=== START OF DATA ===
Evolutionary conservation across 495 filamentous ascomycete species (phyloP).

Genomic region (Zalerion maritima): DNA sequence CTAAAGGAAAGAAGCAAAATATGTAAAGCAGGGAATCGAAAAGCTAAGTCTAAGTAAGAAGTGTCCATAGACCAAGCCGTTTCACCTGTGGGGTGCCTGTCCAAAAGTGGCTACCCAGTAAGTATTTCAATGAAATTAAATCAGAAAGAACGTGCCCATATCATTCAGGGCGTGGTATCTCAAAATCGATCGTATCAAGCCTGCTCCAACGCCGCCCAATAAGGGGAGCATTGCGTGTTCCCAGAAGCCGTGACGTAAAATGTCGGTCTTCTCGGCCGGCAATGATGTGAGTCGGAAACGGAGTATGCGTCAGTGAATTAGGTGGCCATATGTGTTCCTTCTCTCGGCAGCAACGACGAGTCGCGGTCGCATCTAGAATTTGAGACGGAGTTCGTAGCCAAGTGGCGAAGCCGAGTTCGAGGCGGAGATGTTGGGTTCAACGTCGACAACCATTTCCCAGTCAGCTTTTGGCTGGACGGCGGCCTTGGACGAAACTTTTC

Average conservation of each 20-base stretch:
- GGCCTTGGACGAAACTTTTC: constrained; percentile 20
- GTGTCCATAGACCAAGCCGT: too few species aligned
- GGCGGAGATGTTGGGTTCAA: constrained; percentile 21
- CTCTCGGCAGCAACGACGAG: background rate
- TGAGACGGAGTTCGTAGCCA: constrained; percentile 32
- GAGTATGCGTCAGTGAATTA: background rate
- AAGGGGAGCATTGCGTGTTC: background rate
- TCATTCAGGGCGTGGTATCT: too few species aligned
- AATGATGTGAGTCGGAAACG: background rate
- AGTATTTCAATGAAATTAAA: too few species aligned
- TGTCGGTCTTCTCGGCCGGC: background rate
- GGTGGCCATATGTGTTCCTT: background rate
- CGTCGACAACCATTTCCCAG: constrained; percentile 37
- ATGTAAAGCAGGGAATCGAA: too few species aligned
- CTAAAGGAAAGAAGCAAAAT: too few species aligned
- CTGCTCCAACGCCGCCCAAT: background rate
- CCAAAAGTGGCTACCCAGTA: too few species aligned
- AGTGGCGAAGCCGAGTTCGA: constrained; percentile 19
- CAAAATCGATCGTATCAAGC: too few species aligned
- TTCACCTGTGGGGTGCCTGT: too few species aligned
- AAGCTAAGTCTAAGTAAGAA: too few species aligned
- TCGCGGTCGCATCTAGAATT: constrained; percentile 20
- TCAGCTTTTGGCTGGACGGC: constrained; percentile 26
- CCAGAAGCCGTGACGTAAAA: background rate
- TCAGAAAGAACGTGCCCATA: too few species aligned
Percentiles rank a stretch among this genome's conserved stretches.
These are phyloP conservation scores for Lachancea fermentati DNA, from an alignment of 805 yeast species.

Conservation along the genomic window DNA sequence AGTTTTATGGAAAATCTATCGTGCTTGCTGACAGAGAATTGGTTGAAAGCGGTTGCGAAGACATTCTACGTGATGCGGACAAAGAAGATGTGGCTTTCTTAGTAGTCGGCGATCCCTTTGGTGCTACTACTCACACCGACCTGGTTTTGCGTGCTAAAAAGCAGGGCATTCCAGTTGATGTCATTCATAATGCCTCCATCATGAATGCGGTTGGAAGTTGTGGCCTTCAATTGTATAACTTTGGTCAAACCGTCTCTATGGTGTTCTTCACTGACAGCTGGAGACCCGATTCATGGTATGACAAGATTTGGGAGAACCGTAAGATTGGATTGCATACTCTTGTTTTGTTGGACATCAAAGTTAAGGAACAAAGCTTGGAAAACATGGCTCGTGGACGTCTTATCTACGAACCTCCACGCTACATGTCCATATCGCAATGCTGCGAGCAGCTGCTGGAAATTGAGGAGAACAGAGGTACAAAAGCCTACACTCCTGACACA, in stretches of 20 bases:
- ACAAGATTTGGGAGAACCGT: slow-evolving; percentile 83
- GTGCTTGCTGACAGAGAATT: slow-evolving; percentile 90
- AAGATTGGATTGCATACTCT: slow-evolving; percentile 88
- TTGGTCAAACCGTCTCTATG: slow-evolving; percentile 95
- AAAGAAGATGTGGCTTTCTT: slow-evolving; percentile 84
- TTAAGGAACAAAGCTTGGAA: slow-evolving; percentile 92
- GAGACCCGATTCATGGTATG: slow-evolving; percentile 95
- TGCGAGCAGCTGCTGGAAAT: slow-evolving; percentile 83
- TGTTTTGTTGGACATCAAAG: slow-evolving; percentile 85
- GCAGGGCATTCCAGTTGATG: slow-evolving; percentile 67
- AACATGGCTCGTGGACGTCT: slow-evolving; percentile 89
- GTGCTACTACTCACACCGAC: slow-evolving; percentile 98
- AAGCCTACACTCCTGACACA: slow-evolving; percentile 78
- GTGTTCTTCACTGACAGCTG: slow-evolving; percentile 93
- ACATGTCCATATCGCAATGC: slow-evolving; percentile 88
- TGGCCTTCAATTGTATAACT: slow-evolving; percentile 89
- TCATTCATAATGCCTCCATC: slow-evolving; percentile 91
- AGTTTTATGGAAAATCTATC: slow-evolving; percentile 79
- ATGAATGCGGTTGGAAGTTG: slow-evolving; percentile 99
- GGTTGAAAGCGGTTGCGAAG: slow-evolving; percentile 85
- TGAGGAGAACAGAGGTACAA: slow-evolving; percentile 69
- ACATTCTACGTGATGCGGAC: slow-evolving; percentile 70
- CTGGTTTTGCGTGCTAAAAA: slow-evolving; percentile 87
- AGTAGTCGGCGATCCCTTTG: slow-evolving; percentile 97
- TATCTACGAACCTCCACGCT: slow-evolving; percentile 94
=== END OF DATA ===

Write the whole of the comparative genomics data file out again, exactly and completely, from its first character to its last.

Evolutionary conservation across 495 filamentous ascomycete species (phyloP).

Genomic region (Zalerion maritima): DNA sequence CTAAAGGAAAGAAGCAAAATATGTAAAGCAGGGAATCGAAAAGCTAAGTCTAAGTAAGAAGTGTCCATAGACCAAGCCGTTTCACCTGTGGGGTGCCTGTCCAAAAGTGGCTACCCAGTAAGTATTTCAATGAAATTAAATCAGAAAGAACGTGCCCATATCATTCAGGGCGTGGTATCTCAAAATCGATCGTATCAAGCCTGCTCCAACGCCGCCCAATAAGGGGAGCATTGCGTGTTCCCAGAAGCCGTGACGTAAAATGTCGGTCTTCTCGGCCGGCAATGATGTGAGTCGGAAACGGAGTATGCGTCAGTGAATTAGGTGGCCATATGTGTTCCTTCTCTCGGCAGCAACGACGAGTCGCGGTCGCATCTAGAATTTGAGACGGAGTTCGTAGCCAAGTGGCGAAGCCGAGTTCGAGGCGGAGATGTTGGGTTCAACGTCGACAACCATTTCCCAGTCAGCTTTTGGCTGGACGGCGGCCTTGGACGAAACTTTTC

Average conservation of each 20-base stretch:
- GGCCTTGGACGAAACTTTTC: constrained; percentile 20
- GTGTCCATAGACCAAGCCGT: too few species aligned
- GGCGGAGATGTTGGGTTCAA: constrained; percentile 21
- CTCTCGGCAGCAACGACGAG: background rate
- TGAGACGGAGTTCGTAGCCA: constrained; percentile 32
- GAGTATGCGTCAGTGAATTA: background rate
- AAGGGGAGCATTGCGTGTTC: background rate
- TCATTCAGGGCGTGGTATCT: too few species aligned
- AATGATGTGAGTCGGAAACG: background rate
- AGTATTTCAATGAAATTAAA: too few species aligned
- TGTCGGTCTTCTCGGCCGGC: background rate
- GGTGGCCATATGTGTTCCTT: background rate
- CGTCGACAACCATTTCCCAG: constrained; percentile 37
- ATGTAAAGCAGGGAATCGAA: too few species aligned
- CTAAAGGAAAGAAGCAAAAT: too few species aligned
- CTGCTCCAACGCCGCCCAAT: background rate
- CCAAAAGTGGCTACCCAGTA: too few species aligned
- AGTGGCGAAGCCGAGTTCGA: constrained; percentile 19
- CAAAATCGATCGTATCAAGC: too few species aligned
- TTCACCTGTGGGGTGCCTGT: too few species aligned
- AAGCTAAGTCTAAGTAAGAA: too few species aligned
- TCGCGGTCGCATCTAGAATT: constrained; percentile 20
- TCAGCTTTTGGCTGGACGGC: constrained; percentile 26
- CCAGAAGCCGTGACGTAAAA: background rate
- TCAGAAAGAACGTGCCCATA: too few species aligned
Percentiles rank a stretch among this genome's conserved stretches.
These are phyloP conservation scores for Lachancea fermentati DNA, from an alignment of 805 yeast species.

Conservation along the genomic window DNA sequence AGTTTTATGGAAAATCTATCGTGCTTGCTGACAGAGAATTGGTTGAAAGCGGTTGCGAAGACATTCTACGTGATGCGGACAAAGAAGATGTGGCTTTCTTAGTAGTCGGCGATCCCTTTGGTGCTACTACTCACACCGACCTGGTTTTGCGTGCTAAAAAGCAGGGCATTCCAGTTGATGTCATTCATAATGCCTCCATCATGAATGCGGTTGGAAGTTGTGGCCTTCAATTGTATAACTTTGGTCAAACCGTCTCTATGGTGTTCTTCACTGACAGCTGGAGACCCGATTCATGGTATGACAAGATTTGGGAGAACCGTAAGATTGGATTGCATACTCTTGTTTTGTTGGACATCAAAGTTAAGGAACAAAGCTTGGAAAACATGGCTCGTGGACGTCTTATCTACGAACCTCCACGCTACATGTCCATATCGCAATGCTGCGAGCAGCTGCTGGAAATTGAGGAGAACAGAGGTACAAAAGCCTACACTCCTGACACA, in stretches of 20 bases:
- ACAAGATTTGGGAGAACCGT: slow-evolving; percentile 83
- GTGCTTGCTGACAGAGAATT: slow-evolving; percentile 90
- AAGATTGGATTGCATACTCT: slow-evolving; percentile 88
- TTGGTCAAACCGTCTCTATG: slow-evolving; percentile 95
- AAAGAAGATGTGGCTTTCTT: slow-evolving; percentile 84
- TTAAGGAACAAAGCTTGGAA: slow-evolving; percentile 92
- GAGACCCGATTCATGGTATG: slow-evolving; percentile 95
- TGCGAGCAGCTGCTGGAAAT: slow-evolving; percentile 83
- TGTTTTGTTGGACATCAAAG: slow-evolving; percentile 85
- GCAGGGCATTCCAGTTGATG: slow-evolving; percentile 67
- AACATGGCTCGTGGACGTCT: slow-evolving; percentile 89
- GTGCTACTACTCACACCGAC: slow-evolving; percentile 98
- AAGCCTACACTCCTGACACA: slow-evolving; percentile 78
- GTGTTCTTCACTGACAGCTG: slow-evolving; percentile 93
- ACATGTCCATATCGCAATGC: slow-evolving; percentile 88
- TGGCCTTCAATTGTATAACT: slow-evolving; percentile 89
- TCATTCATAATGCCTCCATC: slow-evolving; percentile 91
- AGTTTTATGGAAAATCTATC: slow-evolving; percentile 79
- ATGAATGCGGTTGGAAGTTG: slow-evolving; percentile 99
- GGTTGAAAGCGGTTGCGAAG: slow-evolving; percentile 85
- TGAGGAGAACAGAGGTACAA: slow-evolving; percentile 69
- ACATTCTACGTGATGCGGAC: slow-evolving; percentile 70
- CTGGTTTTGCGTGCTAAAAA: slow-evolving; percentile 87
- AGTAGTCGGCGATCCCTTTG: slow-evolving; percentile 97
- TATCTACGAACCTCCACGCT: slow-evolving; percentile 94